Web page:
Sunday, March 05, 2017



Work, recreation and research have a tendency to merge in my days.  For instance, last night I watched an episode of “Bones”  (Season 4, Episode 6), the gruesomely explicit CSI series.  The most bizaare body so far was a basketball player who was behind the bleachers when they hydraulically folded into the wall.  People love these imitation corpses and make lists of the "best."  The “shock” bits disguise what is actually a discussion of what it is to be human, made of vulnerable suffering flesh.  "Bones" also explores the morality of sex quite a bit, as the Asperger-types question the voluptuous and emotional folks.

This particular episode was about an office romance that aroused jealousy enough for someone to throw a stapler at the victim’s head which triggered an aneurism.  (Okay, so they were reaching.) The payoff was throwing the body down the elevator shaft so that the car “mulched” (their word) the body into gobbets, one of which wore a high-heeled shoe. 

Villain, Hero, Woman

Then I watched a new addition to Netflix:  “The Salvation”, a Danish film, a “Western” filmed in South Africa in frank imitation of a spaghetti Western, except this was, as one reviewer remarked, “ink-soaked denim,” the usual pattern of one vengeful and powerful man confronting villains oppressing a town.  The town is half-burned, a jagged, shattered, charred background for urban shooting war.  Mads Mikkelson specializes in these roles, a righteous family man confronting a totally evil greedy-man (the handsome but menacing Michael Raymond-James.)  Everyone already knows the plot, just as we all know that the CSI show will end in solving the mystery.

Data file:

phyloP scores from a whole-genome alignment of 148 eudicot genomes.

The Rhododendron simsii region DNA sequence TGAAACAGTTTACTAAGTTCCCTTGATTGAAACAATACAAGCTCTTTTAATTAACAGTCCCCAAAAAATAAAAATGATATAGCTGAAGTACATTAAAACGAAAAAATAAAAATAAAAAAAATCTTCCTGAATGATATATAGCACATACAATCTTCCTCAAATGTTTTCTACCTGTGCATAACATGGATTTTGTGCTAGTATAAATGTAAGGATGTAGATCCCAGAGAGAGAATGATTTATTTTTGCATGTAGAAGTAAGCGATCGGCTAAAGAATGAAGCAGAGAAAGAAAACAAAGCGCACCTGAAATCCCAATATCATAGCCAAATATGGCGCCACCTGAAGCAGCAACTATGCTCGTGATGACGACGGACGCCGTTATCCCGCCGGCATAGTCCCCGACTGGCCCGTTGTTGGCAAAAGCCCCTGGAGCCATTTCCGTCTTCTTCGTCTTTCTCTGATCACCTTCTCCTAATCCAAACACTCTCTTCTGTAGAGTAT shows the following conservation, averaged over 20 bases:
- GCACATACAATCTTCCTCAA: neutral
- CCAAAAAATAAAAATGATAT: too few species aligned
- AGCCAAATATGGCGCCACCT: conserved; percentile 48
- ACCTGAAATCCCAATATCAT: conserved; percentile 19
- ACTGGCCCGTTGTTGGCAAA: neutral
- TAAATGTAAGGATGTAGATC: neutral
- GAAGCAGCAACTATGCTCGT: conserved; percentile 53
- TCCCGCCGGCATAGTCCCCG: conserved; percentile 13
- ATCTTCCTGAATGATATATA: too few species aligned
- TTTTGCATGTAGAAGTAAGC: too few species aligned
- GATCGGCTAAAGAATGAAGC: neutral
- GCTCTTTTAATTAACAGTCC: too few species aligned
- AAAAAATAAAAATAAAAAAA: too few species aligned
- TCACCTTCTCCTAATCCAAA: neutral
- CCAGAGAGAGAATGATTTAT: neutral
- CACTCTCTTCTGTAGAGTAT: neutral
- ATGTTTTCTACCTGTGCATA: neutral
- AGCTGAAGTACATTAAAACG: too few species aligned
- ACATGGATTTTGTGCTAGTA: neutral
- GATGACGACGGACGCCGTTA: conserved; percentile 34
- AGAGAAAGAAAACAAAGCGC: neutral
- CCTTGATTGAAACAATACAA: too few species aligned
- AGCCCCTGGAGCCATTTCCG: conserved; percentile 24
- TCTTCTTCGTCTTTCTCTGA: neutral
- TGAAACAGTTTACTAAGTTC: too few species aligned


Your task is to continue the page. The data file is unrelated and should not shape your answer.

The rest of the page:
We recognize the steps and the characters, so the skill of the film is in the style, which is surprisingly restrained, almost barren.  I didn’t know there was dry terrain with buttes like that in South Africa, but maybe they were CGI.  Most of the victims are shot neatly in the middle of the forehead and drop in place.  

The restraint is more menacing than the episodes of fire.  A bad guy shoots a good kid on the roof of the hotel by sending bullets up through the ceiling.  This breaks the bottle of kerosene the boy was carrying, which drips through the ceiling and — since the bad guy is smoking a cigar, sets him on fire.  There are the traditional pair of women, a blonde heroine who is killed early and a dark heroine who at this point is tied to a bed, about to be immolated.  We don’t see how she got loose — the editing cuts to the villain using her as a shield on the balcony of the hotel.  I shouldn’t spoil the rest.  But note that she’s not Indian (there are no Indians — everyone is a “settler”) but she was captured and tortured by Indians, which made her a savage victim.

Twitter, as I follow it, includes a lot of indigenous people in both Canada and the US.  An on-going thread is about a book, “The Orenda” by Joseph Boyden, which has become the focus of outrage and political sword-waving about its perceived message: “the emergence of Canada: Indian savages, do-good Jesuits and the inevitability (even desirability) of colonization.”  It’s an apologia for the destructive “settlers” of the Empire.  (No reference to contemporary Palestinians with the same problem.)  The setting is the last years of the Huron Confederacy (1600's) in what became central Ontario.  If you want more, I’m quoting Hayden King, a professor at Ryerson in Toronto.  He’s Pottawotami and Ojibwe from that same area.

A friend had sent me a copy of “The Orenda” months ago, but I didn’t read very far into it because it was so “witchy” as Blackfeet would say.  Indeed, most of the doin’s in brush-and-stream country is usually dark and grotesque, the country of the starvation people who eat what Blackfeet call “nothing food.”  (Bison are real food.)